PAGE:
Monday, January 17, 2011


I've been mulling over the concept of "single-tasking" lately, as opposed to multi-tasking, ever since I read about this concept online. I'm an extremely distractable person, and tend to do about 10 things at once, especially online. I always have multiple browser tabs and programs open. I was diagnosed in college with ADD, and this is how I struggle with it - I have a hard time focusing. There are times as a mom of two little boys when this trait serves me well. Sometimes many things must be done at once. And kids, of course, throw off the whole equation. I'm certainly not recommending ignoring your children until you finish a layout/the dishes/sorting your sock drawer/processing e-mail. I can't count how many times I've had to stop writing this post and deal with the latest kid mini-crisis. The point is that when the crisis is dealt with, instead of getting distracted by something else that needs done, I re-focus on my original task.
Because more often than not, multi-tasking is an ineffective and ultimately slower way to get things done. Why?

  • It takes longer to do a task in little bits of time, because every time you go back to something, you have to mentally remember where you were at/what you were doing, re-gather supplies, pick up a tool, etc. These few extra seconds or minutes add up.
  • I risk forgetting something important, because my mind is trying to hold onto too many things at once. The more tasks and details I'm remembering and jumping between at once, the more likely I'll forget an important task or component.
  • Multi-tasking is complicated and often stressful, contributing to a chaotic life. Even if things get done, what's the cost to my sanity and my family?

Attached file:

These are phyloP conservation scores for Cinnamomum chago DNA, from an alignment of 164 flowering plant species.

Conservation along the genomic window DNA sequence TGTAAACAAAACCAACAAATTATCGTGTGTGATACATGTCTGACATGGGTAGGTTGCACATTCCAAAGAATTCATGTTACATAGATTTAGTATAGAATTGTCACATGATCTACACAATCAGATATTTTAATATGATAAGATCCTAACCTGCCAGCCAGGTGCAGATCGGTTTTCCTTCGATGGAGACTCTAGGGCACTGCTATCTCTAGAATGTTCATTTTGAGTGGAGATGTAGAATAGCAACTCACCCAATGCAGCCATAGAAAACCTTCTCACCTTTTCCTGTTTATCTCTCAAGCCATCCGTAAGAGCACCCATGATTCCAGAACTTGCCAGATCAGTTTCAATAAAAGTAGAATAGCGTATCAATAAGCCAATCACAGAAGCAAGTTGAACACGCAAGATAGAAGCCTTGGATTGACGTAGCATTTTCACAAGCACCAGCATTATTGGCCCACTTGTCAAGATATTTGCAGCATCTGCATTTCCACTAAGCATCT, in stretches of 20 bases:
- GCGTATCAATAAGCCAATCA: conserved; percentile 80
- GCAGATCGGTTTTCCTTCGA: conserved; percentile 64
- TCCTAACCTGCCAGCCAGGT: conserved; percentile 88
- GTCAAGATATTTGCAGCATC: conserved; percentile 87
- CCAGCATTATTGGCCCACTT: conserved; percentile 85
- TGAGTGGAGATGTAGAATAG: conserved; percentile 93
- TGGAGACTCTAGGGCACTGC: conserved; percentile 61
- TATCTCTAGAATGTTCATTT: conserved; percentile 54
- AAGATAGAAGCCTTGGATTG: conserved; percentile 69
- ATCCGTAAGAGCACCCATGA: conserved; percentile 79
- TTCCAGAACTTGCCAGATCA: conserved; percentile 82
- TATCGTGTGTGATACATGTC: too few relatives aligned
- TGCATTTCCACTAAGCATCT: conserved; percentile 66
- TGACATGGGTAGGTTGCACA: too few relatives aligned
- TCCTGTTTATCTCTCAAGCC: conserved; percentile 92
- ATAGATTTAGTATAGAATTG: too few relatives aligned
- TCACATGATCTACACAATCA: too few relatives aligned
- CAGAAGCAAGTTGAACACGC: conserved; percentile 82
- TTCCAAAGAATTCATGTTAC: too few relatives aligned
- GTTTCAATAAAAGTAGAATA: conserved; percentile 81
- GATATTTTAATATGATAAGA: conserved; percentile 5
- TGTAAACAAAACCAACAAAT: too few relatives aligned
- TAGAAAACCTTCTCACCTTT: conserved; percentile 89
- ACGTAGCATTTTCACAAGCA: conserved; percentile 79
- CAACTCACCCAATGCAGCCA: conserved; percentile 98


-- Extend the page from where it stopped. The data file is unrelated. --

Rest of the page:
If you're like me, the concept of single-tasking is so foreign that you may need some help knowing exactly how to start. This article on offers a great list of practical ideas on how NOT to multi-task, so I won't reinvent the wheel. My favorite tip is to stop, breathe deeply, and re-focus if I feel myself tempted to check e-mail, follow a link, pick-up the living room clutter, or anything else until I'm done with the task at hand. 

I think the key to single-tasking may be a bit surprising, because it's a favorite of multi-taskers as well: the to-do list. A to-do list is just a tool; how you use it is up to you! To-do lists help to empty your brain of all the stuff ricocheting around in there, and get it on paper. The difference with single-tasking is that once it's on the paper, organized, and prioritized, you forget about everything below your current task. Fold your paper up to right under your current task if you have to. Or use an online tool like NowDoThis, which will show you only one task at a time. The "all done!" message when you finish your list is remarkably satisfying. Remember - thinking about what you have to do next is another form of multi-tasking!
This is my screen capture with the NowDoThis web site running. As you can see, I'm not quite following my own advice - I have 8 tabs open! Whoops...

Living "in the moment" has become a sort of New Age-y catchphrase, a way for people to assert that they want to "experience life" and "appreciate the little things." Few people - myself included - truly understand how to achieve this in-the-moment-ness (yes, I just made up a word. I'm an English major, I'm allowed). I think that the art of single-tasking, focusing on one project or to-do until it's done, can bring me one step closer to appreciating life "in the moment," soaking it all in, and fully enjoying these all-too-fleeting days of young motherhood. 

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